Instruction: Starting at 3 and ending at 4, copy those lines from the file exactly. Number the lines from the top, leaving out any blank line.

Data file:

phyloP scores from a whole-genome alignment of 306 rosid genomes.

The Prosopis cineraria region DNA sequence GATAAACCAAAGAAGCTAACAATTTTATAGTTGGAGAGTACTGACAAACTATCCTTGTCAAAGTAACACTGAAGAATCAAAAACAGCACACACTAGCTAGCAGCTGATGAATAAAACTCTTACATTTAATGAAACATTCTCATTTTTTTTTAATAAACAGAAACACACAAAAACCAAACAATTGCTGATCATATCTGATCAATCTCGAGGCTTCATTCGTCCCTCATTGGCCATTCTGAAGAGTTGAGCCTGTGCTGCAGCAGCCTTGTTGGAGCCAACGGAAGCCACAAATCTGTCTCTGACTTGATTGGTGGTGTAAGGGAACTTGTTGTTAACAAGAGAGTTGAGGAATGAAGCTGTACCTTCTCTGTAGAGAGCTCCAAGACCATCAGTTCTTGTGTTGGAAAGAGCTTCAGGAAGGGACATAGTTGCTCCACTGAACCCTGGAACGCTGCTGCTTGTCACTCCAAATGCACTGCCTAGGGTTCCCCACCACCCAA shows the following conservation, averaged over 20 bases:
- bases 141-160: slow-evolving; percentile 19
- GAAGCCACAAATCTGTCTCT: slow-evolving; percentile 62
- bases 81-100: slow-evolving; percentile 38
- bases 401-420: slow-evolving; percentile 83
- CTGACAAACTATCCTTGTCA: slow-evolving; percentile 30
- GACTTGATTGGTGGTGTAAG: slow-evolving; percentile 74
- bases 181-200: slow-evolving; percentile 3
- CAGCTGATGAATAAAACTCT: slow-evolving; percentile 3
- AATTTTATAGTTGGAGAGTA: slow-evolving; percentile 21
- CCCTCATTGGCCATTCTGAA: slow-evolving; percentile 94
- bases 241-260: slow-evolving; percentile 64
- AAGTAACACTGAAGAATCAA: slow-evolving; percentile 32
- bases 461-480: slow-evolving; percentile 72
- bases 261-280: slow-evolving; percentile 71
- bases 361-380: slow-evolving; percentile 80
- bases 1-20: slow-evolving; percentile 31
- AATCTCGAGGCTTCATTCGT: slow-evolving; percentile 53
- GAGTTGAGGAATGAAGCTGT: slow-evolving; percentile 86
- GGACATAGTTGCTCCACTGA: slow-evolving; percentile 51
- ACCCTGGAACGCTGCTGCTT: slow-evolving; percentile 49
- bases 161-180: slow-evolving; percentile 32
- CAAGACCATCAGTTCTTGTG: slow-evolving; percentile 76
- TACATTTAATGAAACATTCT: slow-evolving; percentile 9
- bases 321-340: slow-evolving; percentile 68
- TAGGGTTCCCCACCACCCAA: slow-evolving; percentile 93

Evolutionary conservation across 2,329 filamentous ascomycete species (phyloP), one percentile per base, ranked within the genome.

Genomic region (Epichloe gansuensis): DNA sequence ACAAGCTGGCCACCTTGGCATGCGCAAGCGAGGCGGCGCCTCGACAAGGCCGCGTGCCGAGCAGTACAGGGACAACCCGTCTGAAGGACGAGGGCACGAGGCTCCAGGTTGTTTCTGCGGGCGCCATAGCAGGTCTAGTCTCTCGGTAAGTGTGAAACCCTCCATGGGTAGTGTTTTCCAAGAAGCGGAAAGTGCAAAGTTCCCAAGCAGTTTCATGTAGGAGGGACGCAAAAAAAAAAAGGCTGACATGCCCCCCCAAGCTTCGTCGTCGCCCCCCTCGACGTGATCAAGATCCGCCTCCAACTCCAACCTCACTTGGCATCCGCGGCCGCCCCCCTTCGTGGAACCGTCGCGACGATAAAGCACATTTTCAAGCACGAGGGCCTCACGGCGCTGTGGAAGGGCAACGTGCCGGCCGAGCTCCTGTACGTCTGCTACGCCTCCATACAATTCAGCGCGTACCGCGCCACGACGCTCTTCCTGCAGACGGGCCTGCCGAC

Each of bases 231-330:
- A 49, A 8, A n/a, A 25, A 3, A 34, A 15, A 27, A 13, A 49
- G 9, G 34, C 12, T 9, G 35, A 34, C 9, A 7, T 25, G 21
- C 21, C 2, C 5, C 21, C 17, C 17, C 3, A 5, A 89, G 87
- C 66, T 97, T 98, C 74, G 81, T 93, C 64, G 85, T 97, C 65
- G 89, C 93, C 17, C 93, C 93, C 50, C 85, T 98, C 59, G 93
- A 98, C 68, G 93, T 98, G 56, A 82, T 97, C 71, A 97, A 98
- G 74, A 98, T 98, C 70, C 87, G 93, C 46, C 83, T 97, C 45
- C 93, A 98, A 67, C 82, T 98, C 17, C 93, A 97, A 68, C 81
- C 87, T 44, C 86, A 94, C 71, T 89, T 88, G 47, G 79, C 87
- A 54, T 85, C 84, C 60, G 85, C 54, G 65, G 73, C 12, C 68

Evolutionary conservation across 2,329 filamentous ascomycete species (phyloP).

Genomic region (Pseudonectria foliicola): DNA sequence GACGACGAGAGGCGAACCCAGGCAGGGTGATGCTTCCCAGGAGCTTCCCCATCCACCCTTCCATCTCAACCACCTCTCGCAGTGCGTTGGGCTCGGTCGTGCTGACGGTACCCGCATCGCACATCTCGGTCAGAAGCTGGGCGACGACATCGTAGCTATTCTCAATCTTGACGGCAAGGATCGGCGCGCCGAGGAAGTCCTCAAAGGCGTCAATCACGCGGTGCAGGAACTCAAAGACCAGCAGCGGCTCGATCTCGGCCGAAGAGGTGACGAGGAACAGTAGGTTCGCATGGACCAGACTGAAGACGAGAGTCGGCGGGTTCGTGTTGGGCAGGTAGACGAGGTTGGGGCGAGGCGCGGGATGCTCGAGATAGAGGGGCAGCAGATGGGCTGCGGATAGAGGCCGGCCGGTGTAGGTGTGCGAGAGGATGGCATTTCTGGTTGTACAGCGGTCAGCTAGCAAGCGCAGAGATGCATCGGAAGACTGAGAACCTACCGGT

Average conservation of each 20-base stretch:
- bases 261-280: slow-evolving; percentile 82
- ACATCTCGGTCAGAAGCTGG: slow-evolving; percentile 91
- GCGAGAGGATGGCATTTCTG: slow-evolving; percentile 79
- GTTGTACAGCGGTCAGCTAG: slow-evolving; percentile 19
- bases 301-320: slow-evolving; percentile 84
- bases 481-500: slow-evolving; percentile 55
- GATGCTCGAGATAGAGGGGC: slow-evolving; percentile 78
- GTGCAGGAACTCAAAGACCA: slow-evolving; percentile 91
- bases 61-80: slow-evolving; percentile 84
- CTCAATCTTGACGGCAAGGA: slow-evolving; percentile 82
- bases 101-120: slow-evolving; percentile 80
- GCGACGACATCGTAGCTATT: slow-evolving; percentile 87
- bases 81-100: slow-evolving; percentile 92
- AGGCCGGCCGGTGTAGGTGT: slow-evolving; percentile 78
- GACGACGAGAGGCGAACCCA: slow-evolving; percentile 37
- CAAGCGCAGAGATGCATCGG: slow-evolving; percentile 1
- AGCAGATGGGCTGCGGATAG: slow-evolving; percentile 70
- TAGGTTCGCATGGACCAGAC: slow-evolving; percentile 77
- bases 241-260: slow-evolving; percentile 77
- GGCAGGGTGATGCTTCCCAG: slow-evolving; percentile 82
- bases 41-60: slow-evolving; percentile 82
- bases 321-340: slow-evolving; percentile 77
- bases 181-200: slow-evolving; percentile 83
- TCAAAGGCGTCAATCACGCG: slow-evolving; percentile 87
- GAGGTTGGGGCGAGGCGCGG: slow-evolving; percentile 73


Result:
- bases 141-160: slow-evolving; percentile 19
- GAAGCCACAAATCTGTCTCT: slow-evolving; percentile 62